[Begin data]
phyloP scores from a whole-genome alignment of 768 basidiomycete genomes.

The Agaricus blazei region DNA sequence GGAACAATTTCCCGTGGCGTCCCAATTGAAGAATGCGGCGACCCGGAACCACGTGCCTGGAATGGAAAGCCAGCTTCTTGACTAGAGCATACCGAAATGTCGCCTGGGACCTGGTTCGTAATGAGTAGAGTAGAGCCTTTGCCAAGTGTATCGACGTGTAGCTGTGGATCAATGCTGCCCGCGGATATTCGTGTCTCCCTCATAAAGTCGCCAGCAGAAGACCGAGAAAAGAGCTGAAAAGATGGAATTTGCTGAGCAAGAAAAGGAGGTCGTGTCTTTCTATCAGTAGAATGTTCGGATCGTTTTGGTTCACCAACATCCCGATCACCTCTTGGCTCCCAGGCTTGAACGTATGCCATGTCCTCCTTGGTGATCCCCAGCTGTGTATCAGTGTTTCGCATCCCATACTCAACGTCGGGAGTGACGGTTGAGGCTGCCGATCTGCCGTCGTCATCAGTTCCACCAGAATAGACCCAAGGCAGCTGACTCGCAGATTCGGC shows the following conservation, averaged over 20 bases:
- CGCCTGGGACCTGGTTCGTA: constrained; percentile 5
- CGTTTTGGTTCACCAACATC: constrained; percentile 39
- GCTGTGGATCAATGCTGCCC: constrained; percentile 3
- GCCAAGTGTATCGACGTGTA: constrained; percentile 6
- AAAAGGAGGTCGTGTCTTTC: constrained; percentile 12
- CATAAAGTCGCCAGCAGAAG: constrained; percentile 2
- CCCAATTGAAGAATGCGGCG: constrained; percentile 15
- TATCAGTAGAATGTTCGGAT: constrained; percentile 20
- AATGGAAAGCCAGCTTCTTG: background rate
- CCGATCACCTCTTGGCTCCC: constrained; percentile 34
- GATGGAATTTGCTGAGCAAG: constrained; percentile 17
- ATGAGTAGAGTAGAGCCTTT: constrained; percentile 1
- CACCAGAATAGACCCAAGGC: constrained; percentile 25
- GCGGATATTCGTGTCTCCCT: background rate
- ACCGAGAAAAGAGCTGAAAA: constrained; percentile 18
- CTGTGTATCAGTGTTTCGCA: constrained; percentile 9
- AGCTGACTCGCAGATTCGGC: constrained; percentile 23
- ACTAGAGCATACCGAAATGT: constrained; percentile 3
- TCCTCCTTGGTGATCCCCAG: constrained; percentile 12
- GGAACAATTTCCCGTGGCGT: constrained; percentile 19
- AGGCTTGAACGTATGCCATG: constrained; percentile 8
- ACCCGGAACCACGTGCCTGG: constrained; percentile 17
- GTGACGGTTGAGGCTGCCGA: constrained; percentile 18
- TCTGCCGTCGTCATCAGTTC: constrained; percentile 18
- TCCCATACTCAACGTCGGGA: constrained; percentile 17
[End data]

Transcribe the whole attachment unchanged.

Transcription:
phyloP scores from a whole-genome alignment of 768 basidiomycete genomes.

The Agaricus blazei region DNA sequence GGAACAATTTCCCGTGGCGTCCCAATTGAAGAATGCGGCGACCCGGAACCACGTGCCTGGAATGGAAAGCCAGCTTCTTGACTAGAGCATACCGAAATGTCGCCTGGGACCTGGTTCGTAATGAGTAGAGTAGAGCCTTTGCCAAGTGTATCGACGTGTAGCTGTGGATCAATGCTGCCCGCGGATATTCGTGTCTCCCTCATAAAGTCGCCAGCAGAAGACCGAGAAAAGAGCTGAAAAGATGGAATTTGCTGAGCAAGAAAAGGAGGTCGTGTCTTTCTATCAGTAGAATGTTCGGATCGTTTTGGTTCACCAACATCCCGATCACCTCTTGGCTCCCAGGCTTGAACGTATGCCATGTCCTCCTTGGTGATCCCCAGCTGTGTATCAGTGTTTCGCATCCCATACTCAACGTCGGGAGTGACGGTTGAGGCTGCCGATCTGCCGTCGTCATCAGTTCCACCAGAATAGACCCAAGGCAGCTGACTCGCAGATTCGGC shows the following conservation, averaged over 20 bases:
- CGCCTGGGACCTGGTTCGTA: constrained; percentile 5
- CGTTTTGGTTCACCAACATC: constrained; percentile 39
- GCTGTGGATCAATGCTGCCC: constrained; percentile 3
- GCCAAGTGTATCGACGTGTA: constrained; percentile 6
- AAAAGGAGGTCGTGTCTTTC: constrained; percentile 12
- CATAAAGTCGCCAGCAGAAG: constrained; percentile 2
- CCCAATTGAAGAATGCGGCG: constrained; percentile 15
- TATCAGTAGAATGTTCGGAT: constrained; percentile 20
- AATGGAAAGCCAGCTTCTTG: background rate
- CCGATCACCTCTTGGCTCCC: constrained; percentile 34
- GATGGAATTTGCTGAGCAAG: constrained; percentile 17
- ATGAGTAGAGTAGAGCCTTT: constrained; percentile 1
- CACCAGAATAGACCCAAGGC: constrained; percentile 25
- GCGGATATTCGTGTCTCCCT: background rate
- ACCGAGAAAAGAGCTGAAAA: constrained; percentile 18
- CTGTGTATCAGTGTTTCGCA: constrained; percentile 9
- AGCTGACTCGCAGATTCGGC: constrained; percentile 23
- ACTAGAGCATACCGAAATGT: constrained; percentile 3
- TCCTCCTTGGTGATCCCCAG: constrained; percentile 12
- GGAACAATTTCCCGTGGCGT: constrained; percentile 19
- AGGCTTGAACGTATGCCATG: constrained; percentile 8
- ACCCGGAACCACGTGCCTGG: constrained; percentile 17
- GTGACGGTTGAGGCTGCCGA: constrained; percentile 18
- TCTGCCGTCGTCATCAGTTC: constrained; percentile 18
- TCCCATACTCAACGTCGGGA: constrained; percentile 17